'We needed to show the spirit of brotherhood,'
When asked about the inspiration for the exhibition, Deutsch explained how there was something really special about pictures.
'Since I bought this collection in 1988, I've always believed that a picture says a thousand words. Pictures are the most evocative way of sharing stories, especially if they recall real events. You look at a really good image of someone's face and you can see the pain or the pleasure.’
Deutsch highlighted the extraordinary nature of these captivating pictures, showcasing aspects that surpass the limitations of history books, allowing them to convey stories that words alone cannot capture. Highlights of the exhibition include images of a number of remarkable Freemasons and women Freemasons who served throughout the war, such as Field Marshals Horatio Kitchener and Douglas Haig. Deutsch had no intention of singling out Freemasons – it just so happened that there were quite a few in the exhibition’s images.
‘I was quite surprised. Yes I knew some of the leaders were Freemasons, but to find so many that were fighting in the war who were lower down in the ranks was absolutely amazing.”
During the Craftcast interview, Deutsch revealed his two favorite images from the exhibition, both of which gained the favor of the Grand Master, HRH The Duke of Kent when he gave him a personal tour. Deutsch said of The Duke, 'He was fascinated by the whole thing and he loved it all.' Within the collection, Deutsch showed His Royal Highness two pictures featuring his own grandfather, King George V. The first image depicted the King presenting one of 500,000 medals to a soldier on the front line during World War I. The Duke was astounded to learn of his grandfather's regular visits and involvement with the front line during the conflict. The second image held equal importance, capturing Haig using his cane to illustrate the details of the momentous battle of Thiepval to King George V. The King is portrayed sitting on a small chair, attentively listening to Haig's explanations about the battle's course. 'It's a marvelous picture,' he said. 'You can see the closeness of these two human beings.' During his discussion on Craftcast, Deutsch highlighted the correlation between World War I and the surge in membership within the Freemasonry community.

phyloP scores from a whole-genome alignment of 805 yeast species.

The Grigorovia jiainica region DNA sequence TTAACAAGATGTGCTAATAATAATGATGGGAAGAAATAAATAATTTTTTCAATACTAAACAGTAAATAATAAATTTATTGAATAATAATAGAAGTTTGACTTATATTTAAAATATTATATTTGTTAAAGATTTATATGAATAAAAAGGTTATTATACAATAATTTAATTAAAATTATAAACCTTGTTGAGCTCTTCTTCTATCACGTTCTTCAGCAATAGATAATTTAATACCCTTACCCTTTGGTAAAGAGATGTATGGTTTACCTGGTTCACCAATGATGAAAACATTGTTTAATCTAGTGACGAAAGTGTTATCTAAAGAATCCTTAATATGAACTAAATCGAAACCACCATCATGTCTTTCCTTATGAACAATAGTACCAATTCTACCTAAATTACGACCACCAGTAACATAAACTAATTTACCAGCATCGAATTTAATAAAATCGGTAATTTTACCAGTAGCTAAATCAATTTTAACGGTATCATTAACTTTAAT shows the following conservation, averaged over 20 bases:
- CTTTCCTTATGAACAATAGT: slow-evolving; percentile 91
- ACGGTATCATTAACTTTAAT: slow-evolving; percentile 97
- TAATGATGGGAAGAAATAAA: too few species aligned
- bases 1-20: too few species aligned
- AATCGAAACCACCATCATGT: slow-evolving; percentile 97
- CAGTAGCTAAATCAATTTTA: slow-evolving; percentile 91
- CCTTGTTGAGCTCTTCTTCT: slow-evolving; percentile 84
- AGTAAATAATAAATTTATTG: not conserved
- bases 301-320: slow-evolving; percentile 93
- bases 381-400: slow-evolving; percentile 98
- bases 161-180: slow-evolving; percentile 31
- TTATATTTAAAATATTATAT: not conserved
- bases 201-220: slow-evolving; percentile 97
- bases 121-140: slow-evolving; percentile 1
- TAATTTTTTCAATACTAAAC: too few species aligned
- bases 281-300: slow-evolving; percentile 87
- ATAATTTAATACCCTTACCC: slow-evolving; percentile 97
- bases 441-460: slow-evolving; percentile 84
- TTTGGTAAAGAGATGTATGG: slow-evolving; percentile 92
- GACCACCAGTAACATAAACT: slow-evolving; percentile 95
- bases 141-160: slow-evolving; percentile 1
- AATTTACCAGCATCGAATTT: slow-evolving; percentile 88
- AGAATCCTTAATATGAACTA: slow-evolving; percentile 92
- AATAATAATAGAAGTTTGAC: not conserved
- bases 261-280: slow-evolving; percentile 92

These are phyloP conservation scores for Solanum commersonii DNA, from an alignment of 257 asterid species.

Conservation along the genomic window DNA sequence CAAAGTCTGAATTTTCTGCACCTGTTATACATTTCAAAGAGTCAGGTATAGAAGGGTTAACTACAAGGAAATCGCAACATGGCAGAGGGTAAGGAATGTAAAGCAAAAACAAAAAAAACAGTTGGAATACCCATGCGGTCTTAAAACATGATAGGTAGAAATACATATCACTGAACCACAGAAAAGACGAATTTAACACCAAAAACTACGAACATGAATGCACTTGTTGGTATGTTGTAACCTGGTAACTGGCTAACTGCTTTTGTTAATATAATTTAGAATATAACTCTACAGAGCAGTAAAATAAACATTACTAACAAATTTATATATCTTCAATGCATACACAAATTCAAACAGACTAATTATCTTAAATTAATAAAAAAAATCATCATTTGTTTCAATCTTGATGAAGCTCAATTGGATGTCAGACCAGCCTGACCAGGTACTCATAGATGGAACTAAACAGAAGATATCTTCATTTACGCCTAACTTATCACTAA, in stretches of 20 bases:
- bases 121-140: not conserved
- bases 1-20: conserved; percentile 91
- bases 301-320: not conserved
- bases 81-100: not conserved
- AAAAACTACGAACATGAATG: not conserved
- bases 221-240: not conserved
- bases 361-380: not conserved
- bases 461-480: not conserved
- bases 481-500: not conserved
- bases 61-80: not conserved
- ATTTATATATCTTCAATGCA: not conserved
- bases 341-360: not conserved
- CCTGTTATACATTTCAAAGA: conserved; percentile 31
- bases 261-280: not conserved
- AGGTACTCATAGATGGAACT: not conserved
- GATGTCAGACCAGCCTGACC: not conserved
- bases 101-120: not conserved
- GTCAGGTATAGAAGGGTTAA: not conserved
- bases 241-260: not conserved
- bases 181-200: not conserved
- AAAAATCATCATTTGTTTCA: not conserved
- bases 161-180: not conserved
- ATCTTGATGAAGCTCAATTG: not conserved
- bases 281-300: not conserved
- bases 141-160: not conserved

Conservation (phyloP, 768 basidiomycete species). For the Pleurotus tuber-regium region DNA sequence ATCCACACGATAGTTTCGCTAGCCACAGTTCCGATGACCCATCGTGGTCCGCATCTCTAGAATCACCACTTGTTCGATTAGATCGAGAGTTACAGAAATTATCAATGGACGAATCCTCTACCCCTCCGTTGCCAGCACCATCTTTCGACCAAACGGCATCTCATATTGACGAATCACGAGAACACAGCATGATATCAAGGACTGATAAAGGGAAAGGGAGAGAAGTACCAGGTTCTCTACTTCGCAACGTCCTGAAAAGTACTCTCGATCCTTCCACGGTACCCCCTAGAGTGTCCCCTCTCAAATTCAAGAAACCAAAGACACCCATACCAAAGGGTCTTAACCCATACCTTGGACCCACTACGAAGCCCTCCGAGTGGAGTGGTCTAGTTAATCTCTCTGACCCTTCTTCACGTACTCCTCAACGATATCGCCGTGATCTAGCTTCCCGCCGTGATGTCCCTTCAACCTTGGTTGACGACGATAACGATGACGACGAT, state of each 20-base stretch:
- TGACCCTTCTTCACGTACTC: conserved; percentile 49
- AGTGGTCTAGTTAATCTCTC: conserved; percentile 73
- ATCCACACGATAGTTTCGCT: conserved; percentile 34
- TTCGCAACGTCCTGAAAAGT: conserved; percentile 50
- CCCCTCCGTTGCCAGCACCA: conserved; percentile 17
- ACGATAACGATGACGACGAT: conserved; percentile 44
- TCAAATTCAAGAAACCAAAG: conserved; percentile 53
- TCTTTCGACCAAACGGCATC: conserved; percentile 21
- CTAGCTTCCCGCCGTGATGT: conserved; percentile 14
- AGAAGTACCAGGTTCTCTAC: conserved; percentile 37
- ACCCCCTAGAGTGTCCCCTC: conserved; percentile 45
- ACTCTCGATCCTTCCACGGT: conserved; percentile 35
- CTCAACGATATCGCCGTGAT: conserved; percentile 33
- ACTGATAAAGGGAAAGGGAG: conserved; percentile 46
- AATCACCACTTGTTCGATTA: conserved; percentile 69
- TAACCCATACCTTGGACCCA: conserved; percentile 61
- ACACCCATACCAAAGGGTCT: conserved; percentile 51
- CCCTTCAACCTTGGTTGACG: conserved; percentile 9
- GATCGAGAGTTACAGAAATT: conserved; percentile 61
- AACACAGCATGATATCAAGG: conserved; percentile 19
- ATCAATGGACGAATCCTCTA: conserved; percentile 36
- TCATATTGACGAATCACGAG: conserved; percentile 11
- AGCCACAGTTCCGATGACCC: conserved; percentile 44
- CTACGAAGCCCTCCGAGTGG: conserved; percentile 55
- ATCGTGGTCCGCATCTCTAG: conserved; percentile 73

'It's one of the reasons people came into Freemasonry. They thought: “Where can I go to have this camaraderie that I have had for these four horrible years?”'
Deutsch went on to explain how many soldiers in the trenches had friends around them that were already Freemasons, which inspired them to join after the war. When asked about how he came up with the name for the exhibition, Deutsch said that it was important to highlight brotherhood rather than charity. ‘It’s a bit corny but the idea is that you usually say brothers in arms. But I thought the truth of the matter is that what this building [Freemasons’ Hall] is all about is the alms, the charity, the good deeds that are done, the hospitals that were set up by Freemasons during the war.’
Tours of the ‘Brothers in Alms’ collection will be available monthly, but Deutsch is happy to do them as often as people want for groups of Freemasons as they pass the collection on the second floor on the way to Lodge rooms.
‘I’m very happy to take those people and say let’s show you what this is really all about and how this relates to you and this great building.’
Members of the public can view the collection without a guided tour, but to get the real story and narrative behind the pictures Deutsch suggests it’s best to go on a guided tour.
If you’re interested in booking a tour with him, email: [email protected].
To see a digital gallery of the 'Brothers in Alms' exhibit, visit our website.
Tune into Craftcast: the Freemasons Podcast, to hear the full interview with Brian Deutsch about the exhibition. It’s available on all major podcast platforms.